Qualcomm is known for powering the brains of most Android smartphones in the US, but the company’s other major stronghold is in the modem used to give most smartphones, even iPhones, cellular connectivity. For Google’s upcoming Pixel 6, though, a new report adds further confirmation that Samsung will supply the 5G modem.

We reported quite some time ago that Google’s “Whitechapel” chip, now known as Tensor, would ship without a Qualcomm modem. In fact, we narrowed down that the chip would be using a modem also used on Samsung Exynos chips, which is codenamed “Shannon.”

Today, a report from Reuters corroborates those previous findings. “Two sources” confirmed that Pixel 6 and Pixel 6 Pro will use a 5G modem supplied by Samsung instead of one from Qualcomm on versions of the phone to be sold in the United States. This is certainly a big deal for Samsung, as this would mark one of the first times that the company’s modems would be used in smartphones sold in the US. Even Samsung’s own smartphones, which use Samsung modems internationally, use Qualcomm chips and modems in the US variants. This would also mark the first time a Samsung modem would be used in a non-Samsung device.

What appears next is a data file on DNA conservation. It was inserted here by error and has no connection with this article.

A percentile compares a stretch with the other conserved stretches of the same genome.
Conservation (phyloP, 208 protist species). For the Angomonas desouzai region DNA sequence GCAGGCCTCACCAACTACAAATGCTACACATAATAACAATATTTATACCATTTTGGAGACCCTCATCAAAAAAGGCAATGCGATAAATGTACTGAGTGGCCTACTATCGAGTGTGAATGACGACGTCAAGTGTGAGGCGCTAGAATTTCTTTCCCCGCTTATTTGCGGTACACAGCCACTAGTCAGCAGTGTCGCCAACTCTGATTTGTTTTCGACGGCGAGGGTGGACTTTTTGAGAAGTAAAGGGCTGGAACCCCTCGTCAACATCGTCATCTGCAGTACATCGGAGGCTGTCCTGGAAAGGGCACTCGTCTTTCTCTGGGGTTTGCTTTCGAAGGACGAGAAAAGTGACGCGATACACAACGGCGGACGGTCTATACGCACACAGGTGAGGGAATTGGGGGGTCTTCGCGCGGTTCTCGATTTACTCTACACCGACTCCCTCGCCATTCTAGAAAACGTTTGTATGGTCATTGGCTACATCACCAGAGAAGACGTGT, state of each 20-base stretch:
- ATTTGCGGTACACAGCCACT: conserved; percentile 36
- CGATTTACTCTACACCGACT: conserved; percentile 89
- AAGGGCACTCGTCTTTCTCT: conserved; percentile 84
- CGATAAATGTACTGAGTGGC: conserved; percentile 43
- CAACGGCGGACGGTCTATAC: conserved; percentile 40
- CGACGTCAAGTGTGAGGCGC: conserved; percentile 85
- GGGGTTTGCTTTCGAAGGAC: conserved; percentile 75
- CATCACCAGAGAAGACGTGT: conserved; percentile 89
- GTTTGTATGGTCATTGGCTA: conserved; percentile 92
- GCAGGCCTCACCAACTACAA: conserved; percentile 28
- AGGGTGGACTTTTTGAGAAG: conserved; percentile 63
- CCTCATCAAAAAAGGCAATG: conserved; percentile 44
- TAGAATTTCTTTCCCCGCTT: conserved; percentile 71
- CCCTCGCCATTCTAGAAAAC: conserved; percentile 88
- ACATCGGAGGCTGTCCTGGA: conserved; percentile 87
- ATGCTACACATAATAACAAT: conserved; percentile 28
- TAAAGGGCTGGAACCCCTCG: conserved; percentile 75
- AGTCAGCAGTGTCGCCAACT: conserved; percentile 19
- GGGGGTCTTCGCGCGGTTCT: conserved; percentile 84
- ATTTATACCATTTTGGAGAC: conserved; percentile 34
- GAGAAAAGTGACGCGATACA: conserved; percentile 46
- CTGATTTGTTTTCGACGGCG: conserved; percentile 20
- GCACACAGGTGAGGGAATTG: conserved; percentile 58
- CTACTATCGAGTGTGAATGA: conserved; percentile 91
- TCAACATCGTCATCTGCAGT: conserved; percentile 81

Further, this report brings out that this 5G modem will support mmWave connectivity, the faster version of 5G that’s known for generating some impressive speed tests. Google previously confirmed that Pixel 6 and Pixel 6 Pro will support mmWave, and Samsung said that its modem tech supports the connectivity as well, though neither company confirmed the two are working together.

Qualcomm, notably, said in a statement that “a modem is not enough to support millimeter-wave in phones” and that the tech relies on other chips inside of the phone. When Google’s Tensor chip was announced earlier this month, Qualcomm’s stock dipped.

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